• Independent marketers groan as ex-depot price hits N158/litre
• Stakeholders seek value, pick holes in deregulation
Caught in the web of revenue depletion and attempt to keep pump price of Premium Motor Spirit (PMS) stable, the Federal Government may be forced to accept sale of petrol at N200 per litre in the coming weeks.
Trying to find balance from a battered economy, worsened by COVID-19 pandemic and low oil revenue, Minister of Petroleum Resources, Timipre Sylva, had insisted that increasing the price had become inevitable.
With the increase in price of crude oil at the international market hovering at about $61.30 per barrel yesterday, the landing cost of petrol, at the interbank official exchange of N379.5, is projected at N180 per litre.
Additional margin allowed by the Petroleum Products Pricing Regulatory Agency (PPPRA) stands at about N19. Wholesalers (depot owners) are allowed to charge a margin of N4, retailers charge about N6 and the Petroleum Equalisation Fund, about N9 on every litre. This is to allow stakeholders recover costs and make profit.
Nigeria had last year opted for deregulation of the downstream sector but has not been able to allow market forces dictate pump prices. The market has remained a monopoly with only the state oil company, the Nigerian National Petroleum Corporation (NNPC) — which has access to foreign exchange and swaps the country’s crude with refineries abroad — taking hold of the market.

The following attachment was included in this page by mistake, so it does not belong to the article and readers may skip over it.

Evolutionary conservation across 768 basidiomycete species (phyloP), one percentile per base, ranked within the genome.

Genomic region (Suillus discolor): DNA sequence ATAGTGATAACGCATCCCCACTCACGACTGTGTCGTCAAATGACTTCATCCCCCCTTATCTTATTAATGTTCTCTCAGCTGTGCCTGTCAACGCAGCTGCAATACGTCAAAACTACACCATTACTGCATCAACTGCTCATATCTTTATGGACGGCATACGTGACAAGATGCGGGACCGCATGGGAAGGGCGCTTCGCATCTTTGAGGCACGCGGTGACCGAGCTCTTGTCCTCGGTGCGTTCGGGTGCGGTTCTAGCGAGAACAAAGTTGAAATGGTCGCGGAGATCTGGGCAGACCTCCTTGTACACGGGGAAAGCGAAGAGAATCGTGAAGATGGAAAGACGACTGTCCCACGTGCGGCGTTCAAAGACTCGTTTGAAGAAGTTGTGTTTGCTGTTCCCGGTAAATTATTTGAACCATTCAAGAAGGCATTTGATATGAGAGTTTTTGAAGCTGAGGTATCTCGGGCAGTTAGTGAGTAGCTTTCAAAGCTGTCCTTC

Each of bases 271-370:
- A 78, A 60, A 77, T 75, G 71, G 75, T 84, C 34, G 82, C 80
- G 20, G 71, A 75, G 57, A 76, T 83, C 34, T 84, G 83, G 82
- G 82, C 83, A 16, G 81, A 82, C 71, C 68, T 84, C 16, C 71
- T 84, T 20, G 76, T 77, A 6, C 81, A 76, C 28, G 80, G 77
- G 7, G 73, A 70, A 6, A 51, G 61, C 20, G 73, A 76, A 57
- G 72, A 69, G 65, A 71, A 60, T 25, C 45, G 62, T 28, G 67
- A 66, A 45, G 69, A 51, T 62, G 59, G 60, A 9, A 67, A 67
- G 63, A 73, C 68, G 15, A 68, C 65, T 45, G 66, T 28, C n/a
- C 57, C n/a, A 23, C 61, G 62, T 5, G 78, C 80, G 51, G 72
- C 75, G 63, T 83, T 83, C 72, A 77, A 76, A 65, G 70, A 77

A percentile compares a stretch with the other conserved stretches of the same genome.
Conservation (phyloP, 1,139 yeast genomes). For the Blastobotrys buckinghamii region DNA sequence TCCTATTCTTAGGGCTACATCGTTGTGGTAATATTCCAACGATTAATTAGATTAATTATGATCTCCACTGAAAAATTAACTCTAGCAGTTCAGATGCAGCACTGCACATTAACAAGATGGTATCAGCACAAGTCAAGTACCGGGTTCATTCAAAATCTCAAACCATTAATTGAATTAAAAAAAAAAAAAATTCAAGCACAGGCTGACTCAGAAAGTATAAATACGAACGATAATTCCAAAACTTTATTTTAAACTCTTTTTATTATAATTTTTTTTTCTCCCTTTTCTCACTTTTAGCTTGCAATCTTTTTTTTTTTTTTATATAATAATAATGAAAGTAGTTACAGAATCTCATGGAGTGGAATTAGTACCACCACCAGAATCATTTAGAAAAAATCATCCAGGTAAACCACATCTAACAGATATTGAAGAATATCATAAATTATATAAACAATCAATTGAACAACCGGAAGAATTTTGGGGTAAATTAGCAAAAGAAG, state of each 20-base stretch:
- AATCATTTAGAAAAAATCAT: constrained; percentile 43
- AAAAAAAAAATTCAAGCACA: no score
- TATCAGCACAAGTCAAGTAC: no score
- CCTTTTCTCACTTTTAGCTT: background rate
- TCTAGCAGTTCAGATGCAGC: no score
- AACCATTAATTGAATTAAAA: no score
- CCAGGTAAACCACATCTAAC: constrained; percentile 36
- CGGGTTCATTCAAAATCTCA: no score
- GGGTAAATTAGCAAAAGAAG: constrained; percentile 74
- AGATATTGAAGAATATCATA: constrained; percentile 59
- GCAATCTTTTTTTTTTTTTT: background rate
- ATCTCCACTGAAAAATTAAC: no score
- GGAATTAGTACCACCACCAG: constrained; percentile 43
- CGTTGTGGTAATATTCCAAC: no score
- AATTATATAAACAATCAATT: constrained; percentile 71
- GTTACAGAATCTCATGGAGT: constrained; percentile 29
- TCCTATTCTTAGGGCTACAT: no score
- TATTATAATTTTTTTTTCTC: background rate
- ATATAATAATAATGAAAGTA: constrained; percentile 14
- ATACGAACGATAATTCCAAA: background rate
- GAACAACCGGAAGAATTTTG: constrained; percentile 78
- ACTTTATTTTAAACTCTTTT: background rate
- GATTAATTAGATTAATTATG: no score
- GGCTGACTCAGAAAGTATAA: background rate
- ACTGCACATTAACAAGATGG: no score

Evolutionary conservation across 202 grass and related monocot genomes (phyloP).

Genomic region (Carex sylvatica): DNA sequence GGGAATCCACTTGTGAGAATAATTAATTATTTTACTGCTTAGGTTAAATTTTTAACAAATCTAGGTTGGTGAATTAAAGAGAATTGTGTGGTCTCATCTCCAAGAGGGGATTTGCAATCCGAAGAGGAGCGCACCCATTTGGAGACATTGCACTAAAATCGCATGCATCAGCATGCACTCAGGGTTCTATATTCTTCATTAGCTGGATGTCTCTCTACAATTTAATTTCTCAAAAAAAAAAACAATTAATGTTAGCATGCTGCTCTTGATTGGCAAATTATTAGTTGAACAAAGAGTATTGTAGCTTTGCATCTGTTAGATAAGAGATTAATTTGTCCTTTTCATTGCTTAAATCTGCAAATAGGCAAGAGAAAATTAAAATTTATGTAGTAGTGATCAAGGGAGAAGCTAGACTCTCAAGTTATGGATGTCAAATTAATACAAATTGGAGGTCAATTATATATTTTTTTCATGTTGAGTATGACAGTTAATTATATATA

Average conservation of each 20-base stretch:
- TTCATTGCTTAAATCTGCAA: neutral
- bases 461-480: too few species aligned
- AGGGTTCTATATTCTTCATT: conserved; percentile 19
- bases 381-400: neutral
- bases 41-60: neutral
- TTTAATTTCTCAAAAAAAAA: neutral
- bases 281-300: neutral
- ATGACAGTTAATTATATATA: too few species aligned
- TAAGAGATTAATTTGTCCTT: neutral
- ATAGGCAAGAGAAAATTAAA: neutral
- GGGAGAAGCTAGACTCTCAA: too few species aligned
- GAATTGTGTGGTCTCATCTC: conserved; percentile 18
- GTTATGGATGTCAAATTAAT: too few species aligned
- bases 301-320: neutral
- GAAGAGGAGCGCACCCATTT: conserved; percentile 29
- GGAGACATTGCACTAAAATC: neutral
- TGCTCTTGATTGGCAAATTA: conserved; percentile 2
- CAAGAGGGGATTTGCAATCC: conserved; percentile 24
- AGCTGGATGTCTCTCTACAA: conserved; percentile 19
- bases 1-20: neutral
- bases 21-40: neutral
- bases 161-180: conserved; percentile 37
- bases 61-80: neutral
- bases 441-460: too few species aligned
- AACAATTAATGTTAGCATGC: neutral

Although the pump price of petrol was reduced immediately government deregulated the market following dwindling crude prices at the international market, the price had risen from N121.50 to N123.50 per litre in June; N140.80 to N143.80 in July and N148 to N150 in August. In September, pump prices rose further to N158 and N162 per litre.
When attempt was made to increase it in December last year, labour unions demanded the head of Sylva. They were furious over repeated hike in petrol price. The Nigerian Labour Congress (NLC) and Trade Union Congress (TUC) dragged the Federal Government to a dialogue, where NNPC agreed to slash the original N167.44 per litre by N5.
Sylva, however, said with no provision of subsidy in the 2021 budget and the inability of NNPC to continue to bear the cost of under-recovery, “NNPC needs to also think about optimisation of product cost because as we all know, crude oil prices are where they are today ($60).
WITH oil price benchmark of $40 per barrel in the 2021 budget, daily production estimate of 1.86 million barrels and high cost of oil production, Nigeria has had to rely on borrowing amid depleted revenue sources. This development made it impossible for government to return a subsidy regime, clouded with secrecy and regarded as a drainpipe of corruption.
Vice President of the Independent Petroleum Marketers Association of Nigeria (IPMAN), Abubakar Shettima, told The Guardian that the ex-depot price, which was officially N143/litre, had moved to about N158/litre, making it impossible for petrol to sell at current pump price of N162 per litre.